An early start was important to give ourselves the best chance at climbing then skiing optimal conditions. When my alarm sounded at 2:45 AM I got dressed, put my feet into my still damp boot liners, unzipped the door of my tent, then persuaded the foam of the liners into the cold plastic of ski boots. I straightened, looked up, and was taken aback by the sky above. Cloudless and so clear it felt as if our camp floated among the stars themselves and although the early morning air bit cold on my face and hands I was suddenly filled the warmth of confidence that today would be a safe and successful day. Our training and mindful preparation would pay off. I always try to give gratitude for these experiences at this quiet and still hour of the day before waking up my teammates. After a hot breakfast we left camp a few minutes after 4 AM and traveled out of camp under the light of headlamp with skis on our pack and crampons on our feet. In a short while we found ourselves standing beneath The West Face. We roped up in 2 teams. The mood was positive and we moved together supporting and encouraging one another. Ice axes in hand, one step at the time, together.
It’s important that we stick to our plan. It was a good plan having worked all weekend. Keep the pace steady and the mood casual. Remember to relax and breathe. Eat and drink every hour. Talk to and look out for each other. The climbing was wonderful, perfect cramponing on smooth frozen snow that would soften by early afternoon and make for incredible ski conditions. The top of the West Face gets a bit steep and the last 500 feet always seem to be the most challenging. With determination and patience we overcame the hardships of ski mountaineering and embraced the relief of sunshine and rest at 13,000 after finally reaching the very top of the West Face. Still having almost 1,200 feet of climbing to attain the summit we pressed upward, steadily still. “Misery Hill” was the next challenge. In stride, we climbed it. The positive vibe of the crew made the task almost easy and we overcame “Misery” together as a team. The next step of our climb was to cross the summit plateau, which is basically walking the flat distance of a soccer field (if soccer was played at 14,000 feet). This part felt like an active rest compared to the rigors of our climb so far. With the plateau behind us, we climbed the last 200 feet and before long were all standing on the summit! So far our mindful approach and careful training had paid off but the crew was feeling the elevation so we didn’t waste too much time. I always consider the summit our halfway point. It’s a long way back down to camp and I reminded myself that although the skiing was sure to be fantastic we still had a few hazards to manage. Afternoon rock fall is always a concern on Shasta and we must be careful with our decent, skiing well and avoiding any injuries on the mountain. We stepped into our skis and began out decent. Off of the summit, back across the plateau, carefully linking turns down misery hill, then traversing back to the top of the West Face.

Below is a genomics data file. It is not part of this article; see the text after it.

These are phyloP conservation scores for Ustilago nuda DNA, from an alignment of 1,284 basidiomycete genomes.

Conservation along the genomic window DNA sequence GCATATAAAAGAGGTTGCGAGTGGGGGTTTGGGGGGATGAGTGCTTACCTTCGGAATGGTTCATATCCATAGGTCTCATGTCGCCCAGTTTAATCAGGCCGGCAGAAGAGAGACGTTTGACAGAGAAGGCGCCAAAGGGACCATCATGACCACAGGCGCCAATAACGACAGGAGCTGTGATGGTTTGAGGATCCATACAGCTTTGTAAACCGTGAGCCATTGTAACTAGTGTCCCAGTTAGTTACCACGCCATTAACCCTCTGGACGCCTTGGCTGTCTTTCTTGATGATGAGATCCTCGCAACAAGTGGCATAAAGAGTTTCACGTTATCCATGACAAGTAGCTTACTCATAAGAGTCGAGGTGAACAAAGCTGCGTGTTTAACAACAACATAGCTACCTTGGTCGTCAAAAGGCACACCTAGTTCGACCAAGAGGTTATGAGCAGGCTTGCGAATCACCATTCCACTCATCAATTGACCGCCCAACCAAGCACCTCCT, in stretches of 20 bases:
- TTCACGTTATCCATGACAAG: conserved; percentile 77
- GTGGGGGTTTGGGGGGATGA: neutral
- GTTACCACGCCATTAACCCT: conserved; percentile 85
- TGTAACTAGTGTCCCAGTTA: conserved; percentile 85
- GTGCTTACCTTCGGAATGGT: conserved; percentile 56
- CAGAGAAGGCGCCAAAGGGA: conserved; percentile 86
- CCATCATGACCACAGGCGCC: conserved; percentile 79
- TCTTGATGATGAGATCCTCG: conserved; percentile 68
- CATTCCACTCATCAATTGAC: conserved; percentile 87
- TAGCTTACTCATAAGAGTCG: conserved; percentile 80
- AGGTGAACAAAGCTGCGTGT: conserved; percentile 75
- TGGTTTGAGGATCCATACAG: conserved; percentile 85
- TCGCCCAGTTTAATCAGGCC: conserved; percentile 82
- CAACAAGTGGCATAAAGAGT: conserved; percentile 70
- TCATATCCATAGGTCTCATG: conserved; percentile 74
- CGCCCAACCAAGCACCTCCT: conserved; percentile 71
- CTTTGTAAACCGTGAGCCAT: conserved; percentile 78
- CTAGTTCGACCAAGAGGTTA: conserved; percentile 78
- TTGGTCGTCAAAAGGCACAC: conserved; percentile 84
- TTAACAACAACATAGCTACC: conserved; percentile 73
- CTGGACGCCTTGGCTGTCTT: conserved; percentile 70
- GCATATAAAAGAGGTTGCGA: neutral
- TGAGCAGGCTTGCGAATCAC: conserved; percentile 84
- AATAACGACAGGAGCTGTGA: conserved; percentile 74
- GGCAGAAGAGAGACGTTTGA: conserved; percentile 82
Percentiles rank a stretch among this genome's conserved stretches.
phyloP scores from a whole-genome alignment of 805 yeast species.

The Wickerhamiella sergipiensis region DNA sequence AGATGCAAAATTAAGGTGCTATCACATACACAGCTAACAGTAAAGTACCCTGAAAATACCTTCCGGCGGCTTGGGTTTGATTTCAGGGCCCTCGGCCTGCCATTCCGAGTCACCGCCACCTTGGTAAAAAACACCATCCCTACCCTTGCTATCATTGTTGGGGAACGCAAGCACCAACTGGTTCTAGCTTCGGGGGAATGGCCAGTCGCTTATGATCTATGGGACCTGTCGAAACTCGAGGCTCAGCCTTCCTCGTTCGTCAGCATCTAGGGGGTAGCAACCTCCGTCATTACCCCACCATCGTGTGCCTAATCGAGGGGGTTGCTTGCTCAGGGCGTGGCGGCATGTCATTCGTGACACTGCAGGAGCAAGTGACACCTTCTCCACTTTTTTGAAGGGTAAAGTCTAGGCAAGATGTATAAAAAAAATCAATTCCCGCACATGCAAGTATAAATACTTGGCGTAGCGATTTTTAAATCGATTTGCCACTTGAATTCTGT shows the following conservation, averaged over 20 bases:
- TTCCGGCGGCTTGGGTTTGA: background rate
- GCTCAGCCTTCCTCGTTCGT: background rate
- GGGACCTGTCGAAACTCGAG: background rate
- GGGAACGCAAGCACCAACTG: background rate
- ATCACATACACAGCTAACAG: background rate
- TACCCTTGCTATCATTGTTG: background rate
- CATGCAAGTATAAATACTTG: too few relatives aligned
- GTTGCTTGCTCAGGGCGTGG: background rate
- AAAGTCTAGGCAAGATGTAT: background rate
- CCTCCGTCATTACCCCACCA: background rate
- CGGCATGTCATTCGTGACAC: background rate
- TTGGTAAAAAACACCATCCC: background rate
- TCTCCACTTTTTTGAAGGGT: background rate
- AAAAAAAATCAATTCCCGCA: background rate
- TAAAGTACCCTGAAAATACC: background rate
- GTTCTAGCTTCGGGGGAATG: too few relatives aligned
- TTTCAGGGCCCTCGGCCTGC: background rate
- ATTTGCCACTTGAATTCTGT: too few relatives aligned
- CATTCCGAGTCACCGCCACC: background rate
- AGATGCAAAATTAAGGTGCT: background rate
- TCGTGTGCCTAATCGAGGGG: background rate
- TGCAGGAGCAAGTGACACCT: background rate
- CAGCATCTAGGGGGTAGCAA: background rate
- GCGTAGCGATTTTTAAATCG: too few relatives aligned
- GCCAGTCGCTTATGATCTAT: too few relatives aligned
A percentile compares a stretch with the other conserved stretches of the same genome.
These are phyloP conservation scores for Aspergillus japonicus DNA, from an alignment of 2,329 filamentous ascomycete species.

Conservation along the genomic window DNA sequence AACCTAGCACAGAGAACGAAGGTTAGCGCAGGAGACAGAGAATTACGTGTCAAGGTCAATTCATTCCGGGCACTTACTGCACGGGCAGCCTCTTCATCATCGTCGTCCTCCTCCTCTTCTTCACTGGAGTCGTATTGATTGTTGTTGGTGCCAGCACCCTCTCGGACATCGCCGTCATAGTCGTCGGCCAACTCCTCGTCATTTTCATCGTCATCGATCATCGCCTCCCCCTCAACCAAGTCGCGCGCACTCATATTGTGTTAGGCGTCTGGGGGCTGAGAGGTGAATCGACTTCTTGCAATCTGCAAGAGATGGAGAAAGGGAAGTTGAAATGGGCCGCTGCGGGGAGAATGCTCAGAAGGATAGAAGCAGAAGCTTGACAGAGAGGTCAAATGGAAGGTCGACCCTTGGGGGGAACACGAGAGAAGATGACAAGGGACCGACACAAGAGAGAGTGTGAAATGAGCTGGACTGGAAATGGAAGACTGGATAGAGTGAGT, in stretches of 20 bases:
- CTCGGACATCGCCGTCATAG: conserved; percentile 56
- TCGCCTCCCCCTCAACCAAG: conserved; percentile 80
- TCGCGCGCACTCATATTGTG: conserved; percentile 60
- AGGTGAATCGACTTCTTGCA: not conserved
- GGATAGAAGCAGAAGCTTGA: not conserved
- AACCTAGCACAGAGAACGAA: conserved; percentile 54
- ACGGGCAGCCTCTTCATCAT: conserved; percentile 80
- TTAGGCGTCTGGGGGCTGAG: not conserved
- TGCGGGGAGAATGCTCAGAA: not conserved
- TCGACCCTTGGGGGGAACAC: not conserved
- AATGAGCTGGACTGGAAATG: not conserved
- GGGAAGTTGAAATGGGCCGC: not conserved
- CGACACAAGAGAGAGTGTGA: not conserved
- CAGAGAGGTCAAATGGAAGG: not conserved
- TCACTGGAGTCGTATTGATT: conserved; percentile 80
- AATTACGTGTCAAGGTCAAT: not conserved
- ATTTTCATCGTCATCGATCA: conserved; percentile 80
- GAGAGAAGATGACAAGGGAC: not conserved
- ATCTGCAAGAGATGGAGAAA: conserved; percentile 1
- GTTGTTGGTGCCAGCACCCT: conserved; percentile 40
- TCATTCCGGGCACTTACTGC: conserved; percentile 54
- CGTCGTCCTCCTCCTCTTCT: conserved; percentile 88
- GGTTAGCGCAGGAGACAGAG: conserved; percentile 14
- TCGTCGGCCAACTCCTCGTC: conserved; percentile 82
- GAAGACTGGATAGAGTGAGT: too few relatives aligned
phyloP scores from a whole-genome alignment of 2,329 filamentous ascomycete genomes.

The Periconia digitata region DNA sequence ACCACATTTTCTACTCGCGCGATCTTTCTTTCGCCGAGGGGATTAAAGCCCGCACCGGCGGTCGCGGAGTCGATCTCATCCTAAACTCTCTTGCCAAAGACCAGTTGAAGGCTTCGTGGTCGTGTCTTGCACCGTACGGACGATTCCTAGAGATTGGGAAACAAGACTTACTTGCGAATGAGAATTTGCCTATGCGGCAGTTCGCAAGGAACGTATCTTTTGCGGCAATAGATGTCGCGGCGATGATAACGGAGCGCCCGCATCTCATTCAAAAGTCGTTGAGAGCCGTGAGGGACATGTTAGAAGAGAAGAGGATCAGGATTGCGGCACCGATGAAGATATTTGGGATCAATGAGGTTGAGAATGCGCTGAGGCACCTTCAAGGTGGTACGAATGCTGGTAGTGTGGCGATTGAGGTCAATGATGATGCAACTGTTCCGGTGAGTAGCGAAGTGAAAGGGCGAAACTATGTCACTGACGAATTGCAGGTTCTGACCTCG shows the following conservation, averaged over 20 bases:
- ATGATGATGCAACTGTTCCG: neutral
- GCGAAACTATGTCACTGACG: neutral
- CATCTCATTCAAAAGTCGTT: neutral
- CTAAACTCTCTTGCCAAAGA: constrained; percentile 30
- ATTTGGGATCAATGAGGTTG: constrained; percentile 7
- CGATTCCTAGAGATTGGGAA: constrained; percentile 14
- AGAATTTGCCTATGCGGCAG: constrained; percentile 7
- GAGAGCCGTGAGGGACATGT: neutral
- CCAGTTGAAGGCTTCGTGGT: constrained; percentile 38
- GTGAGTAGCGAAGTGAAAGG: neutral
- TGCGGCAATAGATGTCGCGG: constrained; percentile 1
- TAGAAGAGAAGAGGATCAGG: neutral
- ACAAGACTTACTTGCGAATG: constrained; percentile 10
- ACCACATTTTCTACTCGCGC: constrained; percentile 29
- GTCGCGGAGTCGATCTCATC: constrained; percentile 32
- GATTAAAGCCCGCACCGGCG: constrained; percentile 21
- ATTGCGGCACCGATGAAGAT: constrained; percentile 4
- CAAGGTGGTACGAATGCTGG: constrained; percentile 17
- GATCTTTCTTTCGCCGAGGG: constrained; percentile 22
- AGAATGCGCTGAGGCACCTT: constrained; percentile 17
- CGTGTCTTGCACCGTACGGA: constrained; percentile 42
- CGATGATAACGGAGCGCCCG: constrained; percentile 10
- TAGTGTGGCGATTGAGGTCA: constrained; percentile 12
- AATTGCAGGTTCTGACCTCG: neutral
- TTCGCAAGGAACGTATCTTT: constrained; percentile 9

Looking down we could tell that the sun had by then worked its magic and transformed a frozen surface from the early morning into something soft and smooth. 3,700 feet of perfect conditions waited below. Elated, we dropped in and enjoyed one of the most incredible ski runs in the country. Within an hour we were back at camp. All that remained was to pack up and descend to Bunny Flat. To our surprise the snow on the lower mountain hadn’t over-softened in the afternoon heat and again we were gifted 2,300 feet of perfect snow, which helped us manage the burden of skiing with 45lb backpacks. At 4:30 PM we arrived at the Bunny Flat parking lot tired and euphoric after 4 days and 13,000 feet of ski mountaineering on 2 of the most majestic volcanic peaks anywhere in the world.